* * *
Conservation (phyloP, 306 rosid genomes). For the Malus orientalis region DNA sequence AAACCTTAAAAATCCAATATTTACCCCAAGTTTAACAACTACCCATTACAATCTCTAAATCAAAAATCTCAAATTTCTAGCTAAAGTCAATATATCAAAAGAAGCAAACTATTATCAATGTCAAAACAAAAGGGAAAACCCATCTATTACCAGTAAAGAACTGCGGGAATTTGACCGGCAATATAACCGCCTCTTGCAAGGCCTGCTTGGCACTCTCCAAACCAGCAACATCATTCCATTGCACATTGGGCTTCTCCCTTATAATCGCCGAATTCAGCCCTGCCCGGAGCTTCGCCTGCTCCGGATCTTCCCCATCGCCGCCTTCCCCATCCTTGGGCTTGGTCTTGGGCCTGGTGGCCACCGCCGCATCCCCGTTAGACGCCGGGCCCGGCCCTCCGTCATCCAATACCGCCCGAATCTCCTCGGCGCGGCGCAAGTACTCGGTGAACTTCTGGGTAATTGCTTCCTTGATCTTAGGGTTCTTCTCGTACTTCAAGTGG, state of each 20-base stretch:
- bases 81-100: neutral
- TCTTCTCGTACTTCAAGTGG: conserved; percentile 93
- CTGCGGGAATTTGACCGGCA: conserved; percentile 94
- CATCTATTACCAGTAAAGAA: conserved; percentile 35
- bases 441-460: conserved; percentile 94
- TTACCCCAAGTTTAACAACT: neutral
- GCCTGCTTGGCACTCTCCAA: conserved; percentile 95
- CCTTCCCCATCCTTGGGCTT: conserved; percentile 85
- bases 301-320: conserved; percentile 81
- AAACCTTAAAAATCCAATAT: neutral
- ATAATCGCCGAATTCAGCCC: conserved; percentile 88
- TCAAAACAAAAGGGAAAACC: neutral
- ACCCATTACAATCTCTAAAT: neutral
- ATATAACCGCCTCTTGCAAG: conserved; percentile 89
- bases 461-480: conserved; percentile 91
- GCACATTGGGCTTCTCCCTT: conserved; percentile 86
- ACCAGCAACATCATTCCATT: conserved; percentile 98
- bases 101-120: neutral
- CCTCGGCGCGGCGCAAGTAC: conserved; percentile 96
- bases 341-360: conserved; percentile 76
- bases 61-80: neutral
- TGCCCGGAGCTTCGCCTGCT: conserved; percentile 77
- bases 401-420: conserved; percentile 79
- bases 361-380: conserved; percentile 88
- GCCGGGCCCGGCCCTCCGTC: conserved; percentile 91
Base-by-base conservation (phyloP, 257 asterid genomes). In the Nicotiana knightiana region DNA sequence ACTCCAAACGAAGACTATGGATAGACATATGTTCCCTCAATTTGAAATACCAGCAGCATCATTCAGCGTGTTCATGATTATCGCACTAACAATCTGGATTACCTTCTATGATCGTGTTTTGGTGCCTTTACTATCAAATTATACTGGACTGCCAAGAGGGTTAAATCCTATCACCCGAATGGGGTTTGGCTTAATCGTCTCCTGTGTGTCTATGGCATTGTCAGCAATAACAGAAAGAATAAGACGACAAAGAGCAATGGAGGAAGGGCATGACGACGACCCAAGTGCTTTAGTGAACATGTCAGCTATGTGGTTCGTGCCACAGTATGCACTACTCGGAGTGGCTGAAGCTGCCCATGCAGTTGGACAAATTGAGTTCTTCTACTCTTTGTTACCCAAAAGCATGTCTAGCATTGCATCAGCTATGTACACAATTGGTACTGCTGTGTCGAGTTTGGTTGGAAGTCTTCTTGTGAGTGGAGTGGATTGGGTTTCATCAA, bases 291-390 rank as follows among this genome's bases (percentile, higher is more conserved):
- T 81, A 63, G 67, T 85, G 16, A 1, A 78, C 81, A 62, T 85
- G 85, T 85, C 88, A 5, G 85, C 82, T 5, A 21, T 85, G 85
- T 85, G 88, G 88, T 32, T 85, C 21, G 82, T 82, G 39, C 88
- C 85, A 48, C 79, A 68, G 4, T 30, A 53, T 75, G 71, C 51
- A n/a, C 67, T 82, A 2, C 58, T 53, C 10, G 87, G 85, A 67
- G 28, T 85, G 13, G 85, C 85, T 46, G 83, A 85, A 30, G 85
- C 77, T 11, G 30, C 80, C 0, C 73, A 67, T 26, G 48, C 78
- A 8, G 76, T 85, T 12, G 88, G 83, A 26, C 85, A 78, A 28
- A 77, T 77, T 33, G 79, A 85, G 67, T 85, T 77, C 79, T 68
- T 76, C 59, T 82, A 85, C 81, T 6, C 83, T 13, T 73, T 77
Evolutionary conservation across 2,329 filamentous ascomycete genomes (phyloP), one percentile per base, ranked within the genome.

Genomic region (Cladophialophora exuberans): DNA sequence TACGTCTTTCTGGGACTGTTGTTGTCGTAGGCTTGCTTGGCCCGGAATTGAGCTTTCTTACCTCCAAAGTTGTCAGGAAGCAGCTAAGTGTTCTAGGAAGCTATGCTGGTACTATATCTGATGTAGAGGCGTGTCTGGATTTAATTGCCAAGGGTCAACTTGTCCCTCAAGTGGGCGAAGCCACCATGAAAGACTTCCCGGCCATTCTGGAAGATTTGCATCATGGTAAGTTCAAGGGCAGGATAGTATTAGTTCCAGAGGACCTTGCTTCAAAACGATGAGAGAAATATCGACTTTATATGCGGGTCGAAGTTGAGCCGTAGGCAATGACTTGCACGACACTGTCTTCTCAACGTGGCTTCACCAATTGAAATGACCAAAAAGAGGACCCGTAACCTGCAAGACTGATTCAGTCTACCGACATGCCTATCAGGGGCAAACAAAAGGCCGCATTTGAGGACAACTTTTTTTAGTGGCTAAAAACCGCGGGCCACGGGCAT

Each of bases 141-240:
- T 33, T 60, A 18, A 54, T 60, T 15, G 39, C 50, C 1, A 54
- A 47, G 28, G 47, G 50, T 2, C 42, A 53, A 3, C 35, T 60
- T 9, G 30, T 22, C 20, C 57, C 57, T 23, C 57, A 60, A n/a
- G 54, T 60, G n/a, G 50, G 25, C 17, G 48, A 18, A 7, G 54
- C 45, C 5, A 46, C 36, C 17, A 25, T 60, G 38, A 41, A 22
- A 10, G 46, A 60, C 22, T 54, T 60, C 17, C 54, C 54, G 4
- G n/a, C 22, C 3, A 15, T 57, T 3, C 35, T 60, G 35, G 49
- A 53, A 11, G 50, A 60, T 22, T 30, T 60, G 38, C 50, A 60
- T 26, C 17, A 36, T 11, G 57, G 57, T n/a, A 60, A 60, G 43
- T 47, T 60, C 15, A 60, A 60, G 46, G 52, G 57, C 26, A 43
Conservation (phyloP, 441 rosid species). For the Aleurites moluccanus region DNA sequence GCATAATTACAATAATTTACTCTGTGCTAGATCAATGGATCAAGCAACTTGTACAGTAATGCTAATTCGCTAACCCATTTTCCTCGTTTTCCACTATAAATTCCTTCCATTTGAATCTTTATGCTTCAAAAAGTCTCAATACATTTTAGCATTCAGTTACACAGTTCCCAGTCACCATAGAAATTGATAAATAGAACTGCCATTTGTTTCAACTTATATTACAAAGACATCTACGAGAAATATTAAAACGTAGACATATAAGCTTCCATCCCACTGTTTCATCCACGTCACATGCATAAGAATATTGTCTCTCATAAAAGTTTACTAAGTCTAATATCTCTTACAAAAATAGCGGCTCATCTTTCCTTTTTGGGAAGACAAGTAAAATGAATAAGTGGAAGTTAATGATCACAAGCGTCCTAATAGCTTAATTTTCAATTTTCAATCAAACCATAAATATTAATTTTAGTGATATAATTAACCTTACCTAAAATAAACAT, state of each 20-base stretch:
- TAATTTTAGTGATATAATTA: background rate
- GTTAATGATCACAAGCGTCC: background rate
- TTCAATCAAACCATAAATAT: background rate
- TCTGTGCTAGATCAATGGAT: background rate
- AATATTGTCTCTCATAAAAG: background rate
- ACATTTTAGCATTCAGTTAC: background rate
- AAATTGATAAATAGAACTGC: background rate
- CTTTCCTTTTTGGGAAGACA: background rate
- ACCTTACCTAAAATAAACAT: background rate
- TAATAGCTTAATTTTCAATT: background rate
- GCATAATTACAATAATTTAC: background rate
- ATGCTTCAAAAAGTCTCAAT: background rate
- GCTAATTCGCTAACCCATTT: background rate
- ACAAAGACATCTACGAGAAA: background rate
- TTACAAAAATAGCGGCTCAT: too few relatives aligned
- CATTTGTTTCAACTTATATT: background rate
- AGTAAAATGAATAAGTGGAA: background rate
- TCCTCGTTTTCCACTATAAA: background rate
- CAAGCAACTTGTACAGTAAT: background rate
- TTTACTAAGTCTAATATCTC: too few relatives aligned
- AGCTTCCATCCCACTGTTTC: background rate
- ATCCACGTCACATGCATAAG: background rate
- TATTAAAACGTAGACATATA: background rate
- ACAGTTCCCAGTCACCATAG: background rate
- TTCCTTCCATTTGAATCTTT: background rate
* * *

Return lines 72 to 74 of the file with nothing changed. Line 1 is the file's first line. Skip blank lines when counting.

- AGCTTCCATCCCACTGTTTC: background rate
- ATCCACGTCACATGCATAAG: background rate
- TATTAAAACGTAGACATATA: background rate